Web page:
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Issue 11 Contents, Cover and Editors' Note

A note on reading: If you are reading this issue on a phone you may find that switching to desktop view restores the intended structure and linebreaks of the broader poems.

Seen/Unseen (2024) by C.S. McIntire

  1. Gallop is to Horse as Fall is to by Jane Zwart

  2. Jack and the beanstalk by Simon Alderwick

  3. Midwife’s Bargain by Christina Hennemann

  4. My Headstone by Ronnie Sirmans

  5. Making Crop-Circles by Damen O'Brien

  6. Libation for Mother by Saraswati Nagpal

  7. Manuka Honey by Patrick Wright

  8. Ectopic by Aisling Towl

  9. Mathematician by Jane Griffith

  10. Pine Cones by Julian Bishop

  11. Bats, from the Word-Cave to the Sound-Field by Laura Varnam

  12. she wears an owl mask by Jai Michelle Louissen

  13. The Gift by Caitlin Thomson

  14. Oven Light by Sarah Alessandrini

  15. the space between by Christopher Lloyd

  16. Edges by Elizabeth Chadwick Pywell

  17. Settlement by Zoe Davis

  18. The Room of the River by Lauren Thomas

  19. we are like the moon by Louise Longson

  20. Bad Year by Devon Neal

  21. all the rage by Henry St Leger

  22. Rebirth by Charley Barnes

  23. afterimage by D. Parker

  24. all the boys that ever ghosted me/follow me on twitter by Luís Costa

  25. Cosmic Derivative by Vikki C.

  26. Only a Prayer, Nothing More by Meg Lubey

  27. An ocean between us is by Samantha Landau

  28. Leaving Again by Susanna Lang

  29. Zurich's red kites of disappointment by Matt Gilbert

  30. Sunday Afternoon by Will Cordeiro

  31. Community. Sunset. by DS Maolalai

  32. John Denver by Rachel Bruce

Welcome to Issue 11, we are delighted to bring you these poems, and the work of C.S. McIntire, whose painting, ‘Seen/Unseen’, adorns our cover.

Its use of a bright streak of sunshine yellow nestled in a hidden, uterine space leads us into a cluster of poems about childbearing, from Christina Hennemann’s vivid birth poem ‘Midwife’s Bargain’ to Louise Longson’s lunar exploration of the postpartum body in ‘we are like the moon’. There are losses connected with the female body to be found here, too: we were deeply moved by both the hysterectomy described in Patrick Wright’s ‘Manuka Honey’ as a blessing ‘(on the surface)’ and Aisling Towl’s heart-breaking depiction of enduring maternal grief in ‘Ectopic’. 

The enclosed, secret space of McIntire’s painting can be found throughout this issue and we hope that you enjoy entering the tomb-like chambers of pine cones (Julian Bishop), the word-cave occupied by bats (Laura Varnam), and the room of the river where one can become invisible (Lauren Thomas). If you look closely at the cover image, you will see palimpsestic shadow-words appearing through the layers of paint, just as d. parker’s ‘afterimage’ plays with fading text that is simultaneously there and not there – seen and unseen.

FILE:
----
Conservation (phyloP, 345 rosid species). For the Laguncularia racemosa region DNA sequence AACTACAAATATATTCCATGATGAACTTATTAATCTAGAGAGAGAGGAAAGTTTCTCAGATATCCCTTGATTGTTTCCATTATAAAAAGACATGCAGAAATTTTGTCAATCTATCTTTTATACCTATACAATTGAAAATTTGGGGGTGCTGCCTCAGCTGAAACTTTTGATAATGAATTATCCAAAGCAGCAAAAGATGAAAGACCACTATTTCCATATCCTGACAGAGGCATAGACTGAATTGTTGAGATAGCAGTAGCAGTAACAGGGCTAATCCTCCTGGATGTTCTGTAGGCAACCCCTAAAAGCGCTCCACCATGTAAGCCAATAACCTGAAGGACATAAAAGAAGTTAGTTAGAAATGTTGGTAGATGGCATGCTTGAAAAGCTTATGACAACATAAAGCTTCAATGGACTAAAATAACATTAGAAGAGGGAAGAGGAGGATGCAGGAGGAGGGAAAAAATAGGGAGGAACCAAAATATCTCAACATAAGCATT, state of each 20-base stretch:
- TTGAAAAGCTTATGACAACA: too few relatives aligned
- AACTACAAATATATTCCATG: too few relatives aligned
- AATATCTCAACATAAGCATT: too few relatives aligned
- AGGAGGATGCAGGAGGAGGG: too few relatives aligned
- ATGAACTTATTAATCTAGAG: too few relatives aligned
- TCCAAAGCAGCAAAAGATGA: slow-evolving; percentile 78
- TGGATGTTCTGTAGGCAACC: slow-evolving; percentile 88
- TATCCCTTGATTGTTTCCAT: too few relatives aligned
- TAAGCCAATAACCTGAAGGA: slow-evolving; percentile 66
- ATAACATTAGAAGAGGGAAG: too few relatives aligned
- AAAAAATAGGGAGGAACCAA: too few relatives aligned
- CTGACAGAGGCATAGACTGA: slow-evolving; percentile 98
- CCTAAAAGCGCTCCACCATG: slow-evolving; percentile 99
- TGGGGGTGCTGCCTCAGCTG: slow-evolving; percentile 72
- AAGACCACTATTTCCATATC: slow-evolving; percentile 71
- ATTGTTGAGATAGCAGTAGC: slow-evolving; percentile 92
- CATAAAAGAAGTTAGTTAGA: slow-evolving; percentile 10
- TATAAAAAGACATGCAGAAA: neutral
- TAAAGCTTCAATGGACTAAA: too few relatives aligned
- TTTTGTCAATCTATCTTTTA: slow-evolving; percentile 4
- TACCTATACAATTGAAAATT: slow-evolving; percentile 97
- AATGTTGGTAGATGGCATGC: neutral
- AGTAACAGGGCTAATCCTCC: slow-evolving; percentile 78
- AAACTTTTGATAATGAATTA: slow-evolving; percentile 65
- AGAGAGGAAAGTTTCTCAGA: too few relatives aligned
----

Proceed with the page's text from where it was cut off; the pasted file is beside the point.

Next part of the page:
Perhaps that yellow-orange light bursting from the canvas is that of the setting sun – the colour of ‘an often-read paperback’ – found in DS Maolalai's ‘Community. Sunset’, or the small glow of Sarah Alessandrini’s joyful and celebratory ‘Oven Light’. The poems in this issue are full of such illumination to be found in fleeting, domestic, or marginal moments; we are very pleased to be able to share them with you.

The Editors,

Tara Wheeler, Catherine Redford, Bhavya Bhagtani

C.S. McIntire

A self-taught painter, C.S. McIntire has exhibited pieces in juried gallery exhibits and solo shows throughout the greater San Francisco Bay Area. Born and raised in San Jose, California, he began creating and drawing at an early age. C.S. holds a Bachelor of Arts degree in advertising from San Jose State University. He previously worked as both a graphic designer and art director, where he merged freehand illustration with computerized layout and design. In addition to painting, C.S. also holds a Master of Science degree in speech pathology and audiology. He is a licensed speech-language pathologist and provides treatment and support for individuals with memory and cognitive impairments. C.S. McIntire is currently represented by galleries in California and Montreal, Canada.


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